In Boston, I barely went outside. There were these skybridges connecting the hotel to the mall to the convention center, and I can't count the number of times we walked through it. On one of our first passes (kind of late in the evening), Jen and I stumbled into what we affectionately referred to the rest of the trip as "the rape escalator" which is in this sort of narrowing hallway where all of the lights suddenly seemed to be out, and though we hadn't seen anyone in the tunnel behind us, these men appeared out of nowhere and stood too close to us on the way down, and Jen and I laughed and laughed because that's the kind of women we are. But later, when we'd had more sleep, we talked about why the presence of men in slightly dimmer lighting is threatening and whether men like this perceive their ability to cause fear, whether moving so close is an act of stupidity or an act of domination. A few weeks ago, one of my students was explaining her vision for the kind of honest, informative sex education talks she'd like to have with her daughter someday. They hinged on the necessity of teaching her daughter about "not disrespecting her body," and offered one of the metaphors she had found inspiring: purity is like a rose, and every time you let a boy touch you a petal falls off (I may be paraphrasing, the original likely lacked the acerbic tone). A few minutes later, another student made a joke about lust. Lust is what happens after you buy a girl dinner.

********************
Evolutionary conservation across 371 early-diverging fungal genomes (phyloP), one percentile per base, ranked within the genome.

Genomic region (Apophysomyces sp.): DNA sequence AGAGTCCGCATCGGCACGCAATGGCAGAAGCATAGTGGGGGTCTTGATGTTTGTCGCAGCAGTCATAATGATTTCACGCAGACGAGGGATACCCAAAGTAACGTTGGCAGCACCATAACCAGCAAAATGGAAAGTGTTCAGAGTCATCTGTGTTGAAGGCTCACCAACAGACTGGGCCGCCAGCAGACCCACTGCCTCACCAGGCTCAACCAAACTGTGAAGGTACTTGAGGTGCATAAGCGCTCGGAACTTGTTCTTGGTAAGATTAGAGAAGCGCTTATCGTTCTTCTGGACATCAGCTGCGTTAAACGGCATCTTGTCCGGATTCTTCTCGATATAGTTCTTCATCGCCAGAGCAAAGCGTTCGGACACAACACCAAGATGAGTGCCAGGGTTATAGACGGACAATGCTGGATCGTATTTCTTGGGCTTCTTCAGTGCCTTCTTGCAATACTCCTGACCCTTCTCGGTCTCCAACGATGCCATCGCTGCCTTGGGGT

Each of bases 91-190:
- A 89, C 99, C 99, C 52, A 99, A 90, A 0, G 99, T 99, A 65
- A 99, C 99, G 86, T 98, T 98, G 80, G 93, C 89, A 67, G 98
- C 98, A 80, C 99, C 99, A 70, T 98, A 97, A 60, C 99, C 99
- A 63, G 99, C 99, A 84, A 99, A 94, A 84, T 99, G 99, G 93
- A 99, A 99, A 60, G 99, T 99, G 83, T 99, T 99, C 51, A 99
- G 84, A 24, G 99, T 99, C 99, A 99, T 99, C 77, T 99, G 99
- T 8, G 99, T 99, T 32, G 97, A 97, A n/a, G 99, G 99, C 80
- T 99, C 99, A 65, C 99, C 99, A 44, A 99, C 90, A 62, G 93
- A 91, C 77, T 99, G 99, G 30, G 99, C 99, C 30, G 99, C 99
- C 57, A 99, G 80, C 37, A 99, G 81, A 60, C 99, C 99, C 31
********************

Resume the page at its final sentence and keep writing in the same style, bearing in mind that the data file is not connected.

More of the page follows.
And the last night in Boston, there was a conversation about how we as mothers will have to come to terms with our children's sexuality at some point. Much of it revolved around discouraging sex, which obviously, in the teen years, I get, though my kids are still young enough that this is largely an intellectual exercise for me. Still, even in this group of smart, strong women there was a tendency to frame sex as something done to women. Something violating, something damaging. The "what if someone wanted to do that to your sister" school of educating boys. My friends tell me I would feel differently if I had daughters instead of sons.
All this to say that I've been thinking about rape culture. And I've been thinking about it both in my work and, stepping back a bit, considering how it informs my work. I think it's an interesting dynamic, to be both intellectually aware of the dangers of invalidating a woman's consent and yet enculturated to the point that the handsome Turk scene from Downton Abbey is undeniably hot.
Because of course it is, and it is because we've been brought up on the fantasy of the (attractive) man who is demanding and even physically overpowering (but in a gentle way). In the real world, it's not so much sexy as it is assault. And yet the fantasy is pervasive, and I think in part because if a woman's consent is shameful and damaging to her self-worth and certainly to the commodity that she still very much is, then she needs someone to carry the burden of it for her.
It just seems very sad, and terribly, terribly dangerous.